(depends upon whether app overwrites or re-names trails with same name)

I've found these links giving GPX import instructions for the following apps: 
[Note: an alternative Trailmap usage for these apps is given below, in Trailmap Tiles in GPS App - users should decide which method they prefer.]
    Backcountry Navigator (for android - $12):  Section 4.e of manual
    Gaia GPS (for android & iPhone - $20 yearly for on-phone storage upgrade):  GPX import instructions
    MotionX-GPS (for iPhone & iPad - one-time $7 for custom map upgrade - but no longer updated):  GPX import instructions
    OruxMaps (for android - free):  in Tracks/Routes screen, use "Import" button - see Engish Manual
If you know a link for instructions for another app, let me know and I will add it here

Abusers:  Gaia provides a "cloud" into which some users have uploaded my copyrighted GPS files - some having uploaded all my data by using the file linked above!  Gaia "cloud" disseminates it publicly.  So far, I've found the following Gaia users who have made such uploads, abusing my trust in making my data available for others to use (and necessitating time and effort from myself and Gaia to remove them):
       Adam Stepanovic
       Ken Toyoma
       Jake Rice
       munkaye
       trelaozob


Trailmap Geospatial PDFs in GPS App

Several mobile phone GPS apps:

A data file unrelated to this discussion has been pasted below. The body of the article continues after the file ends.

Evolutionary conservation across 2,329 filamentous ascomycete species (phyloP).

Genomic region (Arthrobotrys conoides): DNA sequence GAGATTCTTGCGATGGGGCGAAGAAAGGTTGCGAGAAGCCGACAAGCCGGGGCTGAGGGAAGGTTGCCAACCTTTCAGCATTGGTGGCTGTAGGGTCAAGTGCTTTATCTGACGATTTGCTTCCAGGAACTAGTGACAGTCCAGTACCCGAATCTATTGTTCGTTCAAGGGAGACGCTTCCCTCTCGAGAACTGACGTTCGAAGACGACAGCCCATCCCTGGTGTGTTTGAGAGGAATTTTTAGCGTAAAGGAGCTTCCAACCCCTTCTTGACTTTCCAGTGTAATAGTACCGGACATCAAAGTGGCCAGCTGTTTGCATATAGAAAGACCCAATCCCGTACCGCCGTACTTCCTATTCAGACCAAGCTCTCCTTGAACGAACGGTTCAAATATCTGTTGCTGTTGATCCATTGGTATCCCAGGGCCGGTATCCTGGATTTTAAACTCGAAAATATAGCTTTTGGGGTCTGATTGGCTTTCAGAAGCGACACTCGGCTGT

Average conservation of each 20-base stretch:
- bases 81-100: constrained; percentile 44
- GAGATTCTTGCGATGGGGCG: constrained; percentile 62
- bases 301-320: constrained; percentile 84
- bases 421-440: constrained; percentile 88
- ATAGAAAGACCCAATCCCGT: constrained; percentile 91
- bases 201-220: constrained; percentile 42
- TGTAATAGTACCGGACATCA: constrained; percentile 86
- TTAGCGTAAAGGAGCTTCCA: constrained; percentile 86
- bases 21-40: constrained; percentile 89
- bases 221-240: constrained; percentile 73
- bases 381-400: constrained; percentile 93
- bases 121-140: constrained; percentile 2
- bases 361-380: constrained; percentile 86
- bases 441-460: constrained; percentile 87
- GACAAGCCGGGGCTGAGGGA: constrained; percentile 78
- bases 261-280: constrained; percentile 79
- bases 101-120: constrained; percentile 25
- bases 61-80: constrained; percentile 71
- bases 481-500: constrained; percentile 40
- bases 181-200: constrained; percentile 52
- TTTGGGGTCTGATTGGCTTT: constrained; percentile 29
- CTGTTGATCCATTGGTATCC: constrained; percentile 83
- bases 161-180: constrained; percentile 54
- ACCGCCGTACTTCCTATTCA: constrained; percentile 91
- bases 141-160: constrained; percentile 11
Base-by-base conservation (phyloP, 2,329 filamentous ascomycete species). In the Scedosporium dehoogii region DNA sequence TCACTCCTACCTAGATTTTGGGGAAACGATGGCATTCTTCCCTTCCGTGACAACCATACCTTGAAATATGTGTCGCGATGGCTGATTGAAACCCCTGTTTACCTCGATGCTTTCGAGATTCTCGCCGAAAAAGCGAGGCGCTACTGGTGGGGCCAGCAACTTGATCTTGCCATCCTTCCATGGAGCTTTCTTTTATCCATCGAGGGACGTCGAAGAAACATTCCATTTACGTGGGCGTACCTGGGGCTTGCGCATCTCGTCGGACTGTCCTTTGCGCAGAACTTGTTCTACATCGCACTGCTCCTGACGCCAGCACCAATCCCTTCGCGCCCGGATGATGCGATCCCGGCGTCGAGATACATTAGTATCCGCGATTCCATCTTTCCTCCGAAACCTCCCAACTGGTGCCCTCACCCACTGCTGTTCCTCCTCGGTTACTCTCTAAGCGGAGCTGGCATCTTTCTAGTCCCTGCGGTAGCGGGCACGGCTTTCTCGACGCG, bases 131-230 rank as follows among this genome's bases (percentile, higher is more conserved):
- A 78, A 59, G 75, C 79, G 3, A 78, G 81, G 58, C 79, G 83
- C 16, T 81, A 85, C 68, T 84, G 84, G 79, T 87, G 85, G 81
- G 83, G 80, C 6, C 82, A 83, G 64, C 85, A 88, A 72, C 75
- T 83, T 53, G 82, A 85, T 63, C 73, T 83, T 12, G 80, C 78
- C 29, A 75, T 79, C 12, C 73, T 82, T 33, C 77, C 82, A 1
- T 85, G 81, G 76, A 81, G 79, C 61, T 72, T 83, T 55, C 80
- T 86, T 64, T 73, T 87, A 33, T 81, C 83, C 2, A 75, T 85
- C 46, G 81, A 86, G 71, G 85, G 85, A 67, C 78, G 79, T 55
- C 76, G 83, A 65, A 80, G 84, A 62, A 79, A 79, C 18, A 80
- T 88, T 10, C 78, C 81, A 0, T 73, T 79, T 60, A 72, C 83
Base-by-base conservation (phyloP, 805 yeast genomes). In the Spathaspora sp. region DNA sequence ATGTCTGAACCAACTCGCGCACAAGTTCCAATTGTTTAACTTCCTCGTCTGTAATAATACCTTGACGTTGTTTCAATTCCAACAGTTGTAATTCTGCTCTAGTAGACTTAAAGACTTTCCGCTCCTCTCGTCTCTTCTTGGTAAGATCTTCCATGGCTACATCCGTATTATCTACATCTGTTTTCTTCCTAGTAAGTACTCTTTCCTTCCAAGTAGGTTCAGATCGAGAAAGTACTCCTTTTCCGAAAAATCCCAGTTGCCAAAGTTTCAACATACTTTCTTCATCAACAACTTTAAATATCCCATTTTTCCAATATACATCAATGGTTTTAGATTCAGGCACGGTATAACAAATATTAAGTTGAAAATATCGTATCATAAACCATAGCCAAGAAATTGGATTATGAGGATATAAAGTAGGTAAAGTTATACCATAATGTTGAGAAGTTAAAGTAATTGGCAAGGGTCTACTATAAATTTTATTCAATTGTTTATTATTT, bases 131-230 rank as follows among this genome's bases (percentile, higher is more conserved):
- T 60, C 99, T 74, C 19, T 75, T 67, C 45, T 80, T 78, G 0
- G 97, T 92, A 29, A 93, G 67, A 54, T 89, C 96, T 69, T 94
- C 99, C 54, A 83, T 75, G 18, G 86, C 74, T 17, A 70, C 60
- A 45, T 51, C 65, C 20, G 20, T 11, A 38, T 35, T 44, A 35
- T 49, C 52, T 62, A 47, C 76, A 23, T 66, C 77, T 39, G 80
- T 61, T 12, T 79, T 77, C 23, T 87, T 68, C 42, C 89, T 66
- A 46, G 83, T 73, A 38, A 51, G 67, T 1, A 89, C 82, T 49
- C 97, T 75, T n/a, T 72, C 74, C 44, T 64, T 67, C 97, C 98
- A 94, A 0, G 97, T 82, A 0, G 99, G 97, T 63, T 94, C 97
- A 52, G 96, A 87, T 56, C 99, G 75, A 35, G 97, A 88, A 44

Avenza Maps  (for android and iPhone - free for 3 loaded maps, $30/yr for unlimited maps)
      Mappt  (for android - $30/yr, free version for testing)
      (Also Adobe Acrobat Reader  (for android and iPhone - free) - but it's not a GPS app as it cannot display your current location)
use geospatial PDF maps.  I provide 3 Trailmap geospatial PDF maps covering the Big Sur area Many find these apps simple to use and fiting their need when they want to know where they are on a map.  But note that their mapping display is limited, being for a single map at all zoom levels and so providing fewer zoom levels, since lines/icons must get larger/smaller when zooming in/out (whereas the apps described in "Trailmap Tiles in GPS App"" below can provide differing detail at different zooms - personally, I view these PDF apps as being less capable and so better choices if willing to pay for an app.)

This method's advantages are:
    • free (for limited use)
    • displays trailmap lines and icons just as on the on-line trailmap